Loading articles...

Some cruise lines not accepting mixed COVID-19 vaccinations, expert believes this may change

Citynews 1130 Vancouver

Last Updated Jul 18, 2021 at 6:43 pm PDT

Summary

At least three cruise lines will not be accepting passengers who have 'mixed-and-matched' COVID-19 vaccinations

Princess Cruise Lines says mixing mRNAs is acceptable, but a combination that includes AstraZeneca isn't

Canada’s cruise ship ban will end in November

VANCOUVER (NEWS 1130) — As more people get vaccinated, there may be some barriers for Canadians when it comes to travelling.

Some cruise lines already won’t accept international passengers who’ve mixed and matched COVID-19 vaccinations. Mixed vaccination protocols will not be accepted on Norwegian Cruise lines embarking or disembarking at U.S. ports.

For Princess Cruise Lines, guests who have received one single dose of a AstraZeneca and one single dose of an mRNA vaccine (such as Pfizer/BioNTech or Moderna) will not be considered fully vaccinated.

Sanjay Goel, president and founder of Cruise Connections Canada, expects the vaccine guidelines to evolve in the months to come.

Read More: Canada aiming to allow vaccinated Americans into country by mid-August: PM

“The Canadian market, the U.K. market, Germany, Spain, many of these countries who have done mixing vaccines, these are important markets for other countries, as well as companies such as Royal Caribbean,” he said.

On it’s website, Princess Cruise Lines says mixing mRNAs is acceptable, but a combination that includes AstraZeneca isn’t.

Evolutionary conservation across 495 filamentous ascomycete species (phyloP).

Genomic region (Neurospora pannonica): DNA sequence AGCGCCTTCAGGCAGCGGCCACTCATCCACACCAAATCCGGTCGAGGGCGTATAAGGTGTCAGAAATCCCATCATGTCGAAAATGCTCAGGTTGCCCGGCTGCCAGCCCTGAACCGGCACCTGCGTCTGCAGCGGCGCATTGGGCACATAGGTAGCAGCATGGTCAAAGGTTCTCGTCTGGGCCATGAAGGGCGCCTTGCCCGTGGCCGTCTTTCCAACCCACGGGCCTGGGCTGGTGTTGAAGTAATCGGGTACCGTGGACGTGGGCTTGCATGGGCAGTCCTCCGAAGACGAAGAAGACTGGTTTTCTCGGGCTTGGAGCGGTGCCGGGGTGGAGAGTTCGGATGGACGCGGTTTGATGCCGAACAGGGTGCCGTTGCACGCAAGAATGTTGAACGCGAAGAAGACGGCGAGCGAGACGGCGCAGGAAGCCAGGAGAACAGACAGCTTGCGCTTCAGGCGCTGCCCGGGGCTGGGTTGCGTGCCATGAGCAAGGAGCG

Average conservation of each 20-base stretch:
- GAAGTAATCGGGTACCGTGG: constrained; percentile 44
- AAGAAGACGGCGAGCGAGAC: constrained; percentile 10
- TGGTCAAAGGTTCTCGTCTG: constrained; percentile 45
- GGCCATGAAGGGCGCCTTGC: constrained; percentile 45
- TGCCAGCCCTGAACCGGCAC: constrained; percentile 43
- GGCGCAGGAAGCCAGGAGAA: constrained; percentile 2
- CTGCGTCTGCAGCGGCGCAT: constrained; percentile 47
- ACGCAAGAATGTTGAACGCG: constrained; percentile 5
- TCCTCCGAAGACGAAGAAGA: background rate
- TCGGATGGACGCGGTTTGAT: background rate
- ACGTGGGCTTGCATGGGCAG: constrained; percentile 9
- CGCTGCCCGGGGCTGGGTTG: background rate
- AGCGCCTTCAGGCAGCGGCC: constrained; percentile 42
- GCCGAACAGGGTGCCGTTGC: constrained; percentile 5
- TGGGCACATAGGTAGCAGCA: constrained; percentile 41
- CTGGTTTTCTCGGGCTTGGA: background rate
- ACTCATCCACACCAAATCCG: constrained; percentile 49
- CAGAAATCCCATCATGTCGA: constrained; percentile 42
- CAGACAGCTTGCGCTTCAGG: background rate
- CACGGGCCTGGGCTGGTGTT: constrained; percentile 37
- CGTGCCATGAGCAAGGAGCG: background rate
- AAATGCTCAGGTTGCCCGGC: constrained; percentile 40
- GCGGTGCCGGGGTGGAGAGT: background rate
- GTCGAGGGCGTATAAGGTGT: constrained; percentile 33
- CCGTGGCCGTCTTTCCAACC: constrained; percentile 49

“Guests who have received one single dose of a vector vaccine (e.g. AstraZeneca) and one single dose of a mRNA vaccine (e.g. Pfizer/BioNTech, Moderna) will not be considered fully vaccinated. Guests who have received two single doses of mixed vaccines that are the same type (e.g., mRNA) will be considered fully vaccinated and will be permitted to sail, so long as the final dose is received at least 14 days prior to the beginning of the cruise,” the website reads.

Norwegian Cruise will also not accept mixing any vaccines, as stated on their website.

Read More: Point Roberts residents hope Canadians will be able to travel south of Canada-U.S. border

“For ships embarking or disembarking at U.S. ports, U.S. Food and Drug Administration (FDA) and/or World Health Organization (WHO) authorized single brand vaccination protocol will be accepted. Including, J&J Janssen, Pfizer-BioNTech, Moderna, AstraZeneca/Oxford. Mixed vaccination protocol will not be accepted (i.e. Pfizer + Moderna or AstraZeneca + Pfizer, etc),” it states.

The statement adds that all other vessels departing from non U.S. ports “will accept any U.S. Food and Drug Administration (FDA), European Medicines Agency (EMA), or World Health Organization (WHO) authorized single brand vaccination protocol. Or a mixed vaccination protocol of only AstraZeneca-SK Bio, Pfizer-BioNTech or Moderna combinations.”

Read More: B.C.’s cross-border families looking forward to reunions when restrictions ease

Goel says vaccination rollouts have evolved rapidly and some travel guidelines just haven’t caught up yet.

“The U.K. has 70 million people, they’ve had a large amount of vaccinations, and from what I understand, also a large amount who have done some form of combination. So I’m hopeful for the moment that this dust will settle in the next few weeks,” he said, adding that he’s confident the guidelines will evolve.

Canada’s cruise ship ban will end in November. Meanwhile, cruises resumed in the U.S last month for the first time since March 2020.